F: A whole lot of talk. (If you really want to know to it?) now, blacks still don’t have a whole lot of political power here in Miami. There were no intentions ever to give them political power. It was to do enough so the government would stop. And many blacks who were doing things to try to bring things up were doing it for their own good. Once they got what they wanted, (they don’t care about anybody else?). There’s never been- this is my opinion, of course- there’s never been a system in place by blacks to secure their power politically. They just don’t do it. Back in the ‘60s when you couldn’t vote, “Aw, you can’t tell me what I can do. I’m going down and I’m going to do it. I’m gonna fight to do it.” Then when you got it, what do you do? Nothing.

S: What other memories do you have, like, about the changes in the 1960s?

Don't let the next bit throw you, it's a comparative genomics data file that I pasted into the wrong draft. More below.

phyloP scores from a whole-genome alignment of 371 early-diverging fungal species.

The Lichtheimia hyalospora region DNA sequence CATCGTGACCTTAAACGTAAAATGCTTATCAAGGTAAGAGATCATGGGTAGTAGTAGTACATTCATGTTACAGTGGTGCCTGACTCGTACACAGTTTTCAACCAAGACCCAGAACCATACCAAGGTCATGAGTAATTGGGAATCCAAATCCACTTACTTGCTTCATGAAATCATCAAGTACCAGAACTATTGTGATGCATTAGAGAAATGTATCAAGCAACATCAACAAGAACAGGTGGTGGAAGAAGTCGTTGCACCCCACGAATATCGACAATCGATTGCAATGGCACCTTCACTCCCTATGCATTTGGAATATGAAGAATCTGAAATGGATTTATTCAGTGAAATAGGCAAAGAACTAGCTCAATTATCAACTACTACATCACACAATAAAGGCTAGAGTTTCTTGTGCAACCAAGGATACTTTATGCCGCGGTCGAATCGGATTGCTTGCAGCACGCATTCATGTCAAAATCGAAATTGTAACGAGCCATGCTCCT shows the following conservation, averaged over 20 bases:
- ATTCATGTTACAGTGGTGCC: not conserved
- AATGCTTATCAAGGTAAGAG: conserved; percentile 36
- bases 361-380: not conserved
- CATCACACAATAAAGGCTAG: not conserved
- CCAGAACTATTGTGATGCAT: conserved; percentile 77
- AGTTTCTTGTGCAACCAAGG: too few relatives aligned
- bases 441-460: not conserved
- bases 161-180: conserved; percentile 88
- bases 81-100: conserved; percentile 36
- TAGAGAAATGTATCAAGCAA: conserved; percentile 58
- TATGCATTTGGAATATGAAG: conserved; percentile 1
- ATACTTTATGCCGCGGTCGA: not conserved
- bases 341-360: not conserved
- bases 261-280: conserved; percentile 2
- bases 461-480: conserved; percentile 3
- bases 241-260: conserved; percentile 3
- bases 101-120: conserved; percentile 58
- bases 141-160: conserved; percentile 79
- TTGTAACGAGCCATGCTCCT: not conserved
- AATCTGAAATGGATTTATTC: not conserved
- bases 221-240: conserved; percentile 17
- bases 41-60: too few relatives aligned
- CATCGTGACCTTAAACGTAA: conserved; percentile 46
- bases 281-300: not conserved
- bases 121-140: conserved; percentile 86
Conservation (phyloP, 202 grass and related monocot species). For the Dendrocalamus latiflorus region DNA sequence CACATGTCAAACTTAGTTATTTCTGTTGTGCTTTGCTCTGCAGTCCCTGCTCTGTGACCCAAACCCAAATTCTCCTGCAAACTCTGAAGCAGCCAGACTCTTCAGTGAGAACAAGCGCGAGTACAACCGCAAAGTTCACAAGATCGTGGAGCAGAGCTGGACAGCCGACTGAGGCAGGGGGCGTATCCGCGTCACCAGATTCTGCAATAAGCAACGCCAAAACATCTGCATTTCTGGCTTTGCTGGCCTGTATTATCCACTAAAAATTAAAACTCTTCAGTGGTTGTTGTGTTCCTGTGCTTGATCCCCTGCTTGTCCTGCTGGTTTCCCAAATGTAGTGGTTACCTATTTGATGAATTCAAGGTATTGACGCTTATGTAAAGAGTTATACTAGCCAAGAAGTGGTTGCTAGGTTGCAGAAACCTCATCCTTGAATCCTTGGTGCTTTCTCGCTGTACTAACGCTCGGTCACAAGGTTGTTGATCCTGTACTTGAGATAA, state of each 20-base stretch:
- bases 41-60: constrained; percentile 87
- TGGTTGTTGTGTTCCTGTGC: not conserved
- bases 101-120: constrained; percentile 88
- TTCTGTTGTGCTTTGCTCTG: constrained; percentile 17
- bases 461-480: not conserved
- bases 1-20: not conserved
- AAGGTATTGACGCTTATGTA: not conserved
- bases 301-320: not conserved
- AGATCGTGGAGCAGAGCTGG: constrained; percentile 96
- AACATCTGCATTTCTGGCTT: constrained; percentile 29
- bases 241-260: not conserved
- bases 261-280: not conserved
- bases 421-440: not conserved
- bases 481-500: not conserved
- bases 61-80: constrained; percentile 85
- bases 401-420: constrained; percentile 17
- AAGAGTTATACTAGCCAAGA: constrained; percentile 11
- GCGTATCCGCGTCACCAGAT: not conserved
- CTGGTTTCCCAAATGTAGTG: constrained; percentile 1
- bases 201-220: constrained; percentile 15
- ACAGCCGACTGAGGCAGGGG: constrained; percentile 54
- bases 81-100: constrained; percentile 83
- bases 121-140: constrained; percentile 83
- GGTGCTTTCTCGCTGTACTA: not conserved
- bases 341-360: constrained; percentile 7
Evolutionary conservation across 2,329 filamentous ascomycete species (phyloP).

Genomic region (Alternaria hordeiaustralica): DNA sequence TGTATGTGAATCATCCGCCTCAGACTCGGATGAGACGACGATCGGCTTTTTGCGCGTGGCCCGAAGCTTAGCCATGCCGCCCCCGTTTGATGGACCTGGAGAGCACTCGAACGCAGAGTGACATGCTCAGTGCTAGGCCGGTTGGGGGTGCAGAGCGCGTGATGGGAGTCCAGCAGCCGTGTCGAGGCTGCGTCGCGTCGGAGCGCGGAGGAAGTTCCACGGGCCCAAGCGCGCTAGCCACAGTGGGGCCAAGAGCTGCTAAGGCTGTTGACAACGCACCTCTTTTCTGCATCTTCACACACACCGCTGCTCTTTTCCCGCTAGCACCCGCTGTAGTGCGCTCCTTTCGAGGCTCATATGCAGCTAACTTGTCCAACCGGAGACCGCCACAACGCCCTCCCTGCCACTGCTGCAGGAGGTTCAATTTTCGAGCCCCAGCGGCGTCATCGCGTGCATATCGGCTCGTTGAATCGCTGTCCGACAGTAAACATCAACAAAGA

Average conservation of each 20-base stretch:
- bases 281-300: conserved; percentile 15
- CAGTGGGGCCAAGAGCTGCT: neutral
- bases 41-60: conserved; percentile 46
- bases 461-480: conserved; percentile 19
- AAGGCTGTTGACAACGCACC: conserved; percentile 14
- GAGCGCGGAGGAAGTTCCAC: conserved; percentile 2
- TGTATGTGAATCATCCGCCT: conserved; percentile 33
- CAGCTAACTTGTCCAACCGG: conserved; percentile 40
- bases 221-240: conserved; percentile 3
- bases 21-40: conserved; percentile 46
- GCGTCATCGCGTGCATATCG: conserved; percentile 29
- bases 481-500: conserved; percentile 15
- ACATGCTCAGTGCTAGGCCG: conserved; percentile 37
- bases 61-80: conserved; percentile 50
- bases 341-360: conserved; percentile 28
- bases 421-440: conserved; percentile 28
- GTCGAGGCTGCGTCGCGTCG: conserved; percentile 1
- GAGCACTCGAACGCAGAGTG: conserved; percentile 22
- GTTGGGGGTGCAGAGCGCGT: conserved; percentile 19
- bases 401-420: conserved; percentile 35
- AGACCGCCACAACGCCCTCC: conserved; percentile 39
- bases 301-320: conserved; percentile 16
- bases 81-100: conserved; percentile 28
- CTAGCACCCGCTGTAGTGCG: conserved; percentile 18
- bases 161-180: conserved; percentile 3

F: I think the ‘60s (were actually made to?) go out and buy a house where you wanted to. With ( your dollars?) and stuff, (that you could start moving out?). And you go back and look at the early-- the late ‘60s and early ‘70s, a lot of blacks started moving out of the Overtown area into Liberty City. It was-- first, it was Liberty City, (then it went out?) to Browns-- (?) Carol City, so that was the progression. Whereas blacks moved outward, whites began to move even further. So, it was like-- [audio cuts off] --  house is one thing. Being able to acquire land and do things, that’s what I really like. (?), we could buy them. And then blacks in my generation started doing it: buying houses, going to school, but then things started (taking off?).

P: Do you, like-- how did your community feel when integration started? When schools were beginning to integrate and blacks and white were beginning to live together?